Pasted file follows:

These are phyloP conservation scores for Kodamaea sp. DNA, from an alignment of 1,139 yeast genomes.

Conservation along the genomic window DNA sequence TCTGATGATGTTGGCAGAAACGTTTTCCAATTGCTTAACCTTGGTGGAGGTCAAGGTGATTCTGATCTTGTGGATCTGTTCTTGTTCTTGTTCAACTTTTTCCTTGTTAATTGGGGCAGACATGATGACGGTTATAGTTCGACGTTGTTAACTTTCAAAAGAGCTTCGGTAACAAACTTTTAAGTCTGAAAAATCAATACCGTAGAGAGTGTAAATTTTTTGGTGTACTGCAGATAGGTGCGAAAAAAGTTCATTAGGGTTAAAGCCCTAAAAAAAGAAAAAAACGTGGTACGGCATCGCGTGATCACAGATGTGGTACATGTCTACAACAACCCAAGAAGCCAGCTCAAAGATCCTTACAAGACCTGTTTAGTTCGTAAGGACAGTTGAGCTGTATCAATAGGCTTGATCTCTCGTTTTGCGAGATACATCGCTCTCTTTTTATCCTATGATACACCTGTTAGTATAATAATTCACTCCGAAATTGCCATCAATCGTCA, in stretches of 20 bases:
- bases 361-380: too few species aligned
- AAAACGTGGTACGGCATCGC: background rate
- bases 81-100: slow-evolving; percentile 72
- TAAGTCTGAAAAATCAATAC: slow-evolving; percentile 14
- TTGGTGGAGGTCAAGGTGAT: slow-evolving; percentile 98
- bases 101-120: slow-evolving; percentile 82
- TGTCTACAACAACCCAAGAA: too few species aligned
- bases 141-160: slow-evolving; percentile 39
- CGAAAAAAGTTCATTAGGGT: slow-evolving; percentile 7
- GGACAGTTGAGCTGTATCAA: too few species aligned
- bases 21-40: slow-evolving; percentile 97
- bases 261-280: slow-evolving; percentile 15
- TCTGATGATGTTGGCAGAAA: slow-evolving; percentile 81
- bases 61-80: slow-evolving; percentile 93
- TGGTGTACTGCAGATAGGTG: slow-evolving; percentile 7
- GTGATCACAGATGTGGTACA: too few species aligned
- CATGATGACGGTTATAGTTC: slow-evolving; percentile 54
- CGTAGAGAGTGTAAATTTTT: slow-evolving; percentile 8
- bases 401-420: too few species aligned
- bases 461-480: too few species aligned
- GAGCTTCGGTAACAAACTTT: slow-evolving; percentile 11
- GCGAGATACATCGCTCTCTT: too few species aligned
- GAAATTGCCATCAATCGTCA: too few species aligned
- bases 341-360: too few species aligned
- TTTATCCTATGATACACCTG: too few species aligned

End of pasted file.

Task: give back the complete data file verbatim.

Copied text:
These are phyloP conservation scores for Kodamaea sp. DNA, from an alignment of 1,139 yeast genomes.

Conservation along the genomic window DNA sequence TCTGATGATGTTGGCAGAAACGTTTTCCAATTGCTTAACCTTGGTGGAGGTCAAGGTGATTCTGATCTTGTGGATCTGTTCTTGTTCTTGTTCAACTTTTTCCTTGTTAATTGGGGCAGACATGATGACGGTTATAGTTCGACGTTGTTAACTTTCAAAAGAGCTTCGGTAACAAACTTTTAAGTCTGAAAAATCAATACCGTAGAGAGTGTAAATTTTTTGGTGTACTGCAGATAGGTGCGAAAAAAGTTCATTAGGGTTAAAGCCCTAAAAAAAGAAAAAAACGTGGTACGGCATCGCGTGATCACAGATGTGGTACATGTCTACAACAACCCAAGAAGCCAGCTCAAAGATCCTTACAAGACCTGTTTAGTTCGTAAGGACAGTTGAGCTGTATCAATAGGCTTGATCTCTCGTTTTGCGAGATACATCGCTCTCTTTTTATCCTATGATACACCTGTTAGTATAATAATTCACTCCGAAATTGCCATCAATCGTCA, in stretches of 20 bases:
- bases 361-380: too few species aligned
- AAAACGTGGTACGGCATCGC: background rate
- bases 81-100: slow-evolving; percentile 72
- TAAGTCTGAAAAATCAATAC: slow-evolving; percentile 14
- TTGGTGGAGGTCAAGGTGAT: slow-evolving; percentile 98
- bases 101-120: slow-evolving; percentile 82
- TGTCTACAACAACCCAAGAA: too few species aligned
- bases 141-160: slow-evolving; percentile 39
- CGAAAAAAGTTCATTAGGGT: slow-evolving; percentile 7
- GGACAGTTGAGCTGTATCAA: too few species aligned
- bases 21-40: slow-evolving; percentile 97
- bases 261-280: slow-evolving; percentile 15
- TCTGATGATGTTGGCAGAAA: slow-evolving; percentile 81
- bases 61-80: slow-evolving; percentile 93
- TGGTGTACTGCAGATAGGTG: slow-evolving; percentile 7
- GTGATCACAGATGTGGTACA: too few species aligned
- CATGATGACGGTTATAGTTC: slow-evolving; percentile 54
- CGTAGAGAGTGTAAATTTTT: slow-evolving; percentile 8
- bases 401-420: too few species aligned
- bases 461-480: too few species aligned
- GAGCTTCGGTAACAAACTTT: slow-evolving; percentile 11
- GCGAGATACATCGCTCTCTT: too few species aligned
- GAAATTGCCATCAATCGTCA: too few species aligned
- bases 341-360: too few species aligned
- TTTATCCTATGATACACCTG: too few species aligned